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Pentagon restricts fitness trackers, after apps revealed secret bases

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Military troops and other defense personnel at sensitive bases or certain high-risk warzone areas won't be allowed to use fitness tracker or cellphone applications that can reveal their location according to a new Pentagon order

Otherwise, the Pentagon warned, using gadgets can potentially create "unintended security consequences and increased risk to the joint force and mission", states the 'DoD Policy on the Use of Geolocation-Capable Devices, Applications, and Services in Deployed Areas'.

"The rapidly evolving market of devices, applications, and services with geolocation capabilities presents a significant risk to the Department of Defense personnel on and off duty, and to our military operations globally", according to an August 3 memo from Patrick Shanahan, the deputy secretary of defense.

The restriction likely won't affect troops and personnel at major military bases in the USA or the Pentagon itself; but those in more sensitive locations like Syria, Iraq and Afghanistan will probably be impacted. The map showed bright spots of activity in places such as Syria and Somalia, where there were otherwise few users of fitness trackers.

Warzones such as Iraq and Syria showed scattered pockets of activity that denoted U.S. military or government personnel using the service.

There was little clarity Monday on how the new policy banning USA troops from using geolocation will be enforced. The global map reflected more than 1 billion paths that the Strava app tracked - but patterns and locations of US service members could be gleaned from zooming in on sensitive or secured areas. But the report stopped short of banning fitness trackers or other electronic devices outright.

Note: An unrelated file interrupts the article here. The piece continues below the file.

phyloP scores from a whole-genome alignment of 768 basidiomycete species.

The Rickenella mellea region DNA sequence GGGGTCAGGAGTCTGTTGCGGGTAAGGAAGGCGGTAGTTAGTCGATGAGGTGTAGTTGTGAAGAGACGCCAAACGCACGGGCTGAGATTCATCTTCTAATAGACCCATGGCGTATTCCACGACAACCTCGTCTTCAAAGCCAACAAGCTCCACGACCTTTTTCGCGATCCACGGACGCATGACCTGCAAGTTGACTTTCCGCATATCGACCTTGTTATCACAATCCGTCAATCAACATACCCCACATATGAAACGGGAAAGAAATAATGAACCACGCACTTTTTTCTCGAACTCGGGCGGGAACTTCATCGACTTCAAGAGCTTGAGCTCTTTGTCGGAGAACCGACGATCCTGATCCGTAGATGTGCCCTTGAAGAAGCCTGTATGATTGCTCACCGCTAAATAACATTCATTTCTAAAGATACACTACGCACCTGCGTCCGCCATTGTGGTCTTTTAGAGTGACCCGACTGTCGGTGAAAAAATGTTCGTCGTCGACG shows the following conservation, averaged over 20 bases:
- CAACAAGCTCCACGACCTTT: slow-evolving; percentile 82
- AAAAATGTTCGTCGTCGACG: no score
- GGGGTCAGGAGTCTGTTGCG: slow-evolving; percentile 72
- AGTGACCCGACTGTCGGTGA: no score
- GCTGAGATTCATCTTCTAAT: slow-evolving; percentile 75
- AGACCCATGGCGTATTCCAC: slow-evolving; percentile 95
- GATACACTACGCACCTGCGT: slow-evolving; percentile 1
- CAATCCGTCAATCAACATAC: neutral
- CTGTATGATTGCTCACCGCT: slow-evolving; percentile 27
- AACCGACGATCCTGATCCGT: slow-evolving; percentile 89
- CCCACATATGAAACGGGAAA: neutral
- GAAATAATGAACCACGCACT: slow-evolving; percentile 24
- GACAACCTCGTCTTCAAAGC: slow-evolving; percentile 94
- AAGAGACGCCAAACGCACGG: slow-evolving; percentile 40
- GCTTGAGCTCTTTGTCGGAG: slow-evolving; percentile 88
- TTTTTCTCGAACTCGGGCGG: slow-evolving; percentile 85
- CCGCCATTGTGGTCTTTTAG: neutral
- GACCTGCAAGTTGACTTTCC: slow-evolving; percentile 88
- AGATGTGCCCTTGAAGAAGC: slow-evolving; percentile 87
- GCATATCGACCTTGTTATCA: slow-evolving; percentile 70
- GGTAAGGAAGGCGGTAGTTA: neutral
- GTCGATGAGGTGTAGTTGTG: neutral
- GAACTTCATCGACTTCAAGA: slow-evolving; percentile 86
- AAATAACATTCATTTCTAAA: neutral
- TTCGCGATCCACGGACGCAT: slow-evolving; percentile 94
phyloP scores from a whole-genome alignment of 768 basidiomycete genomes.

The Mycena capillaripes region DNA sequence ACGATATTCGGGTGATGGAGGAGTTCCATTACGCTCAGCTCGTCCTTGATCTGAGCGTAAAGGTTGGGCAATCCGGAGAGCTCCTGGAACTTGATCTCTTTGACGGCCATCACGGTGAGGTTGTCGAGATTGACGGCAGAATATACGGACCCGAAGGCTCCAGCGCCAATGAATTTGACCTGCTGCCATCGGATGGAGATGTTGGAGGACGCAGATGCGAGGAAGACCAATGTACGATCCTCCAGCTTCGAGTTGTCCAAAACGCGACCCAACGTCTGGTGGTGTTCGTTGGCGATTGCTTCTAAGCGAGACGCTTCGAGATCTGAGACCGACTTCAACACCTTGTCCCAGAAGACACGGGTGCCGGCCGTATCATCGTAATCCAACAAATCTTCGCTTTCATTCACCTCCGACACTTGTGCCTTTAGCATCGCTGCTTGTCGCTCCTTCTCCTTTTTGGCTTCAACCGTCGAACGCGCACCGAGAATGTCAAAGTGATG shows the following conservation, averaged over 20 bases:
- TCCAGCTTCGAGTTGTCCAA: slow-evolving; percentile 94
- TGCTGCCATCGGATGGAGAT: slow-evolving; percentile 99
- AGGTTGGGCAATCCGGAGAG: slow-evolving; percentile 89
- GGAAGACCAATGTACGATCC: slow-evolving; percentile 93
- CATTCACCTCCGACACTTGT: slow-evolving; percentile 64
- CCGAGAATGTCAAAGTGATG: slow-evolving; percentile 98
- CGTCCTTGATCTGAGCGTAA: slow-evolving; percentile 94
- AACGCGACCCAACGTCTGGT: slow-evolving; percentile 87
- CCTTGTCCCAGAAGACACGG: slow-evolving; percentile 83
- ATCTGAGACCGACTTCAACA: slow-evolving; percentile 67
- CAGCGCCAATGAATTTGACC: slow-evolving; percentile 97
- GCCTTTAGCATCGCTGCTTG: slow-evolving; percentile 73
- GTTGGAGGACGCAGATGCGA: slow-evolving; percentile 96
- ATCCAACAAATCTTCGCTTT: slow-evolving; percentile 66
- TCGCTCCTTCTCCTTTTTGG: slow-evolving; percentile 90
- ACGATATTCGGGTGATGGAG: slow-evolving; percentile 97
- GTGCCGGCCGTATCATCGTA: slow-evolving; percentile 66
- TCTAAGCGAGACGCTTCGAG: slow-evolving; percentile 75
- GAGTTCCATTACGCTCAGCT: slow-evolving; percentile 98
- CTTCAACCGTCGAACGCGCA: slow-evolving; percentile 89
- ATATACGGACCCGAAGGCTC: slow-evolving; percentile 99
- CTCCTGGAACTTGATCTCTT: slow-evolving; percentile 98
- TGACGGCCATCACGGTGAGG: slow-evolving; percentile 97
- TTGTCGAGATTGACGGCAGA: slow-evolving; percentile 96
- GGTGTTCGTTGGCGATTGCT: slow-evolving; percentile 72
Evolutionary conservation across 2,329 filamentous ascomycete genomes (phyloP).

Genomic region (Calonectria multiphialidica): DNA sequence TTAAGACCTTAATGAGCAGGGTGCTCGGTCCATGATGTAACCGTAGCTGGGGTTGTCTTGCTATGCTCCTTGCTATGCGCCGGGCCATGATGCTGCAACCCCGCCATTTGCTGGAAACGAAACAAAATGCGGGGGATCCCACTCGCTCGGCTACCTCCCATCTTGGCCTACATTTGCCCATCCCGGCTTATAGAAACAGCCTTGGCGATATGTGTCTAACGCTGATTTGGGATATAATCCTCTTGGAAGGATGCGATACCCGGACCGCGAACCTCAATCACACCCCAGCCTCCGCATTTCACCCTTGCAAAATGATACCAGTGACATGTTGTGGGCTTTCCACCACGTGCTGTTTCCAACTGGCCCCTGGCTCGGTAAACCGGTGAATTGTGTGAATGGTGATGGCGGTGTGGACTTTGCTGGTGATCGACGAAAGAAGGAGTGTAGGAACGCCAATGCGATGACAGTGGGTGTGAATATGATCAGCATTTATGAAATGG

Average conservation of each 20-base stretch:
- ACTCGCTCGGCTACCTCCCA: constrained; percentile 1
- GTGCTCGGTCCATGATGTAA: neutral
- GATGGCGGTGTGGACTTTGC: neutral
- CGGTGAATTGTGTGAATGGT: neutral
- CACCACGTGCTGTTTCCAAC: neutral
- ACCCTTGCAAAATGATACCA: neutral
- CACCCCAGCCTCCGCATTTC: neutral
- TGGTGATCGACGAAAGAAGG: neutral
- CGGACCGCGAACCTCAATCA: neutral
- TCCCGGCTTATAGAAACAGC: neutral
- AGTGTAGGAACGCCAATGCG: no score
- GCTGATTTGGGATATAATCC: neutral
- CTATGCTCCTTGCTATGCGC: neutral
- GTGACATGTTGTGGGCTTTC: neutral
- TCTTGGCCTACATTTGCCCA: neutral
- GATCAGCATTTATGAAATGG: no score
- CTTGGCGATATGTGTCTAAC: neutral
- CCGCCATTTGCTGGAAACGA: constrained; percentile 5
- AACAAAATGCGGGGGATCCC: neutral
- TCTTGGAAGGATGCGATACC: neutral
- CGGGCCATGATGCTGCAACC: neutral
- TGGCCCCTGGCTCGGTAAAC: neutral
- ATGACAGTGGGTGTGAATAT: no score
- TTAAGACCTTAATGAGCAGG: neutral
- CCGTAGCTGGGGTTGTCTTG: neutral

In all other locations, including the Pentagon, troops and defense personnel will be able to use the GPS-enabled devices if leaders decides it doesn't pose a risk.

Concerns about exercise trackers emerged in January after the company Strava published The Global Heat Map, using satellite information to map the locations of subscribers to its fitness service.

It also highlights the larger debate over the military's use of technology and its handling of cybersecurity.

Notably, the policy's language allows service members to continue tracking their workouts on a device like a Fitbit, as long as the geolocation feature is turned off.

"We don't want to give the enemy any unfair advantage", Army Col. Rob Manning, a Pentagon spokesperson, told reporters on Monday.

"It's a necessary evolution", he added.

Manning said the department will continue to study the risk associated with these devices and change the policy as needed.

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